The place doesn’t really go for a grand entrance. It looks like you are headed into someone’s duplex and they cleared some furniture out for bingo night or something. Apparently the Poles like quaint? I guess they also like deserted. There wasn’t a soul in the place. Not a patron. Not a host. Not a waitress. It was completely empty. It was clear that we were standing in a restaurant (or what had once been a restaurant), but it seemed a bit odd that there was no one there at this hour on a weekend. We started to make a little noise. I felt a moment of intense connection to the cat burglars of the world. I really felt like someone was going to come into the room and scream bloody murder when they saw us.
After a minute of shuffling around and clearing our throats, laughing, one of my friends even used the bathroom…a woman finally emerged. She said something to the effect of, “You must be my reservation.” Note the singularity there. Not you must be my 7:30, or do you have a reservation? We were the reservation. I’m not familiar with the reservation process of fine restaurants, but…
So, this hostess/owner/sous chef really ended up stealing the show. She just had classic line after classic line. I guess I should sidebar here for one quick moment to remind you how excited my traveling friends were to be there, to brag about having visited Poland, and to try to find some Polish camaraderie in the heart of Philly. Our gracious hostess would prove to be slightly less engaging than the folks my buddies met abroad. Before I get to that, though, I have to address the drink situation. Someone asked about beer, which led to something along the lines of….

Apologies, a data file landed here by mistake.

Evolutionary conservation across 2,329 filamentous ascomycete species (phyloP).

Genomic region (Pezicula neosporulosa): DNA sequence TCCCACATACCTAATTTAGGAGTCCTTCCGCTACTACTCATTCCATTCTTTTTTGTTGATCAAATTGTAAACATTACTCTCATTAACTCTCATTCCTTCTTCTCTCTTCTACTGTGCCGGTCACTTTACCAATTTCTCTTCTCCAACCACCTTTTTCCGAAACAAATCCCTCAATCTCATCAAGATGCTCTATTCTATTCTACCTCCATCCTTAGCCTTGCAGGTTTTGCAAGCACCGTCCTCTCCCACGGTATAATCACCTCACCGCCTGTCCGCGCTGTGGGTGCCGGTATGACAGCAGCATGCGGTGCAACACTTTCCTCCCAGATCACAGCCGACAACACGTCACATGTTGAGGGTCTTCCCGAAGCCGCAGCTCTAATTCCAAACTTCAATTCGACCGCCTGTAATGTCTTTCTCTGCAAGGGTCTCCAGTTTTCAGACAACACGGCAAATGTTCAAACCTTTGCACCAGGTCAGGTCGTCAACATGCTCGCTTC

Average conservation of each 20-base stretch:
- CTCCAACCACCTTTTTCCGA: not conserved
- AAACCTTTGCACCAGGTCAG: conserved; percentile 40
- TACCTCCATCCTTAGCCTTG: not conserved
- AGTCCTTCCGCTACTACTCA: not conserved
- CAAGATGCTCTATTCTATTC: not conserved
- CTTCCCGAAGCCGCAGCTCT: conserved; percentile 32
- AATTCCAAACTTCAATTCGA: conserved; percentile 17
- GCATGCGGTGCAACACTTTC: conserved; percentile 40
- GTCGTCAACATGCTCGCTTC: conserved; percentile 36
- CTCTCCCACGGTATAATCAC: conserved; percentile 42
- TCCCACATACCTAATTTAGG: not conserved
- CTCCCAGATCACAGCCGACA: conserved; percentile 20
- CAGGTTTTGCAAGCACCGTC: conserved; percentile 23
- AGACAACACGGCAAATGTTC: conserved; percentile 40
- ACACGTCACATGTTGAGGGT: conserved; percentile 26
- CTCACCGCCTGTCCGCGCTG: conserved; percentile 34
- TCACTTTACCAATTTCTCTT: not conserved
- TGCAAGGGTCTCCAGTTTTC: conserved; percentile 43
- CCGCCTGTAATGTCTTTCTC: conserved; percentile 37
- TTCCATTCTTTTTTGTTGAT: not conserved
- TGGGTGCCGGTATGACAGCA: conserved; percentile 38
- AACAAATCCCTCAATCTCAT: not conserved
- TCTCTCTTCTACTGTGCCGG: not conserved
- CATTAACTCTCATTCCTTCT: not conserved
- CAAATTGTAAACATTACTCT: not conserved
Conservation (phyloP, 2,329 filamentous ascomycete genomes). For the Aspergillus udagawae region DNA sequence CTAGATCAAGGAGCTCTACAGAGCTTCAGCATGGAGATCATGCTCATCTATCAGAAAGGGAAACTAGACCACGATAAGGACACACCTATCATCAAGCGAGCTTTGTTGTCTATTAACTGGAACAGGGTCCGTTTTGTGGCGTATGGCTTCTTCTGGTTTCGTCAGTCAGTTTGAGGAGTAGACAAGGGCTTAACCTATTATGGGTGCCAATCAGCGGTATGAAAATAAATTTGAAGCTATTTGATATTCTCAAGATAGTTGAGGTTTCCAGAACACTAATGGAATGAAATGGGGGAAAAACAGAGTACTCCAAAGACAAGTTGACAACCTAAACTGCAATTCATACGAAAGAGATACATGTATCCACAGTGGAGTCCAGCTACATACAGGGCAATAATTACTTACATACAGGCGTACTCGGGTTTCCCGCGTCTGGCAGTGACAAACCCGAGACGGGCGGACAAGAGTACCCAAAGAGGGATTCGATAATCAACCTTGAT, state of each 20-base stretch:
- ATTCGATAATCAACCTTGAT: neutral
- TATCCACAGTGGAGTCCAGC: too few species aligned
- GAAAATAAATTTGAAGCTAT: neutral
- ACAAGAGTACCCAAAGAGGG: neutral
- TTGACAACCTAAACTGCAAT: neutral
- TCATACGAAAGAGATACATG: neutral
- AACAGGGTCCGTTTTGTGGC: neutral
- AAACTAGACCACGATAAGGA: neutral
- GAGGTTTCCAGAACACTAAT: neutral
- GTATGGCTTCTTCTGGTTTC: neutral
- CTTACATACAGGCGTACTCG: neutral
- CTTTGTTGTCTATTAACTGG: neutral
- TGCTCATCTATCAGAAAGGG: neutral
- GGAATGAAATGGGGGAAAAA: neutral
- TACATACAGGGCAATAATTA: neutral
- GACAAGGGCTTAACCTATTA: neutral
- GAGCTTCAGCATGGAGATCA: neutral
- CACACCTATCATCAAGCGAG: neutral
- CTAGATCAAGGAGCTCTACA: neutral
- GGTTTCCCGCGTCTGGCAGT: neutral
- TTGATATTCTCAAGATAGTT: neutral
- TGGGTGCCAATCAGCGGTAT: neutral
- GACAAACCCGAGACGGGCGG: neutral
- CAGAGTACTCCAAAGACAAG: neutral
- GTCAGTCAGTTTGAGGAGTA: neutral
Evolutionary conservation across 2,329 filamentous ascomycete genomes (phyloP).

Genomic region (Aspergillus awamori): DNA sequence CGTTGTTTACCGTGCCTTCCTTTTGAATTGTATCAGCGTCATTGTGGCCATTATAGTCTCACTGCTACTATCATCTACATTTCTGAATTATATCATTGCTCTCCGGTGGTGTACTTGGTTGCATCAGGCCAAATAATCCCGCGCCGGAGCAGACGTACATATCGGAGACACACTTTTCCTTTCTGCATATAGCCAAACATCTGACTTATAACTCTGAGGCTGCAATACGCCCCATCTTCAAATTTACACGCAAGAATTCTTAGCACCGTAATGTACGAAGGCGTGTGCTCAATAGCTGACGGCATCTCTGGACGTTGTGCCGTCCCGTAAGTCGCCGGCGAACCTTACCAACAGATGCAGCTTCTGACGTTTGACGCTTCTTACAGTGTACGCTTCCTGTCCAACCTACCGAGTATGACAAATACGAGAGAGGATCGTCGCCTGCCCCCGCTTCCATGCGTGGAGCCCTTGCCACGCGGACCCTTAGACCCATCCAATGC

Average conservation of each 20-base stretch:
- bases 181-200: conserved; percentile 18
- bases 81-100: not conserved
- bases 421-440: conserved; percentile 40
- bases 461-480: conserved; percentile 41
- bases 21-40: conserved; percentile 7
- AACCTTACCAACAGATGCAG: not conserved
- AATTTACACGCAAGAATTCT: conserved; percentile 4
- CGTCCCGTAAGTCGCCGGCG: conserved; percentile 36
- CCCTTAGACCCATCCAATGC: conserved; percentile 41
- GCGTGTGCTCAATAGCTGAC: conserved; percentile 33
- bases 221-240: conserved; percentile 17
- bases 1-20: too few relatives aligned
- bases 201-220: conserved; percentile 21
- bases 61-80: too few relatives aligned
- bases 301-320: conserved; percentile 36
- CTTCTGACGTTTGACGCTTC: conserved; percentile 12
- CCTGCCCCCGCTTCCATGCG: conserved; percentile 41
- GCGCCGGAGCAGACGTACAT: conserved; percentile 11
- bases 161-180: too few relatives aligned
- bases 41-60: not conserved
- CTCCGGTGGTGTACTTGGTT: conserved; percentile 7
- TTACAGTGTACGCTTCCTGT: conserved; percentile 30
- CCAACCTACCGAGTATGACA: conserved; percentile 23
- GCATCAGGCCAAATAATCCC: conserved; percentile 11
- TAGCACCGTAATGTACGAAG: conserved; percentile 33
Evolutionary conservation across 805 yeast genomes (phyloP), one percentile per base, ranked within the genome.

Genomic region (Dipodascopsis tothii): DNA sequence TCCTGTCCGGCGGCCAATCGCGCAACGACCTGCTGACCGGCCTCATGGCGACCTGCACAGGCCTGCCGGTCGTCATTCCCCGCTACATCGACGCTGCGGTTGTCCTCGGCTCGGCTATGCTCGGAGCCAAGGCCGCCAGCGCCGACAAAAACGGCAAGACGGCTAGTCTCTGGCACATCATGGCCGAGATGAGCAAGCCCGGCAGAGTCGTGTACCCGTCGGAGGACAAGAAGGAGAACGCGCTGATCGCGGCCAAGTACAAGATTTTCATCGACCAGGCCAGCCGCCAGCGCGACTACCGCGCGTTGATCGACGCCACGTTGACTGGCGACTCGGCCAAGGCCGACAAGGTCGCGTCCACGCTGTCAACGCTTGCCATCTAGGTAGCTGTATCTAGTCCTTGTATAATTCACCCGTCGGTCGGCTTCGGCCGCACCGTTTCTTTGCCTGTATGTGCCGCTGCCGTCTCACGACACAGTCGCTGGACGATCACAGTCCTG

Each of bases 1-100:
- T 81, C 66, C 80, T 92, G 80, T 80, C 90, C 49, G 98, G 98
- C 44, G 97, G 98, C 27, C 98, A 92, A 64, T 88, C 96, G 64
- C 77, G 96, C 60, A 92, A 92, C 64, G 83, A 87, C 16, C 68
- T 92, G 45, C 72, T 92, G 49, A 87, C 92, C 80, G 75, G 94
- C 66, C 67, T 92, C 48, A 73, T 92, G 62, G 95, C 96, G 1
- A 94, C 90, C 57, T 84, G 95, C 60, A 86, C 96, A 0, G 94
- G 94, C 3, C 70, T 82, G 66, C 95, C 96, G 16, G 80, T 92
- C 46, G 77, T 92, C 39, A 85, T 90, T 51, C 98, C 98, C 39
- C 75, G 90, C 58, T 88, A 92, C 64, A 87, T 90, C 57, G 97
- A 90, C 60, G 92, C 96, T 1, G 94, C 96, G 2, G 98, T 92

“I’ve got 3 Pilsner Urquells, a Miller Lite, 2 Stellas, a 6-pack of Amstel and maybe one Zywiec but I don’t think it’s cold.”
I wish I was making that up, but that is really what she said. It was terrific. So, we actually had to negotiate what we were going to drink and keep a running tab on the totals. Was that the last Stella? Hard to say. The food was all in stock. Now my tastes run to neo-Outback, but I managed to find something on the menu that tasted like flank steak. It was priced like a rib eye, but hey, I didn’t get sick. I think reviews ranged from lukewarm to “not that authentic” for the remaining schnitzel and sauerbraten. Time may have soured my memory at this point.
What this is all leading up to though, is the exchange between our Polish(?) host and my friends who took me down there. I think they thought they were going to have this amazing connection with the people there like they were right back in Poland. Riotous good time, back slapping, etc. So, during a free moment with the host/waitress/owner they launch into the tale of their European adventure. We were just in Poland, blah, blah, blah. The chick looked at them for a second, paused a half-beat, and was like, “that’s great.” Then she went back to the kitchen.
I can’t tell you how funny this was for the non-traveling members of our party. So, really, I just wanted to share this in case anyone out there was thinking of trying to relive a vacation in their homeland. Sometimes it doesn’t translate. Take the Warsaw Cafe. Good from Far, Far from Poland. And, there it is.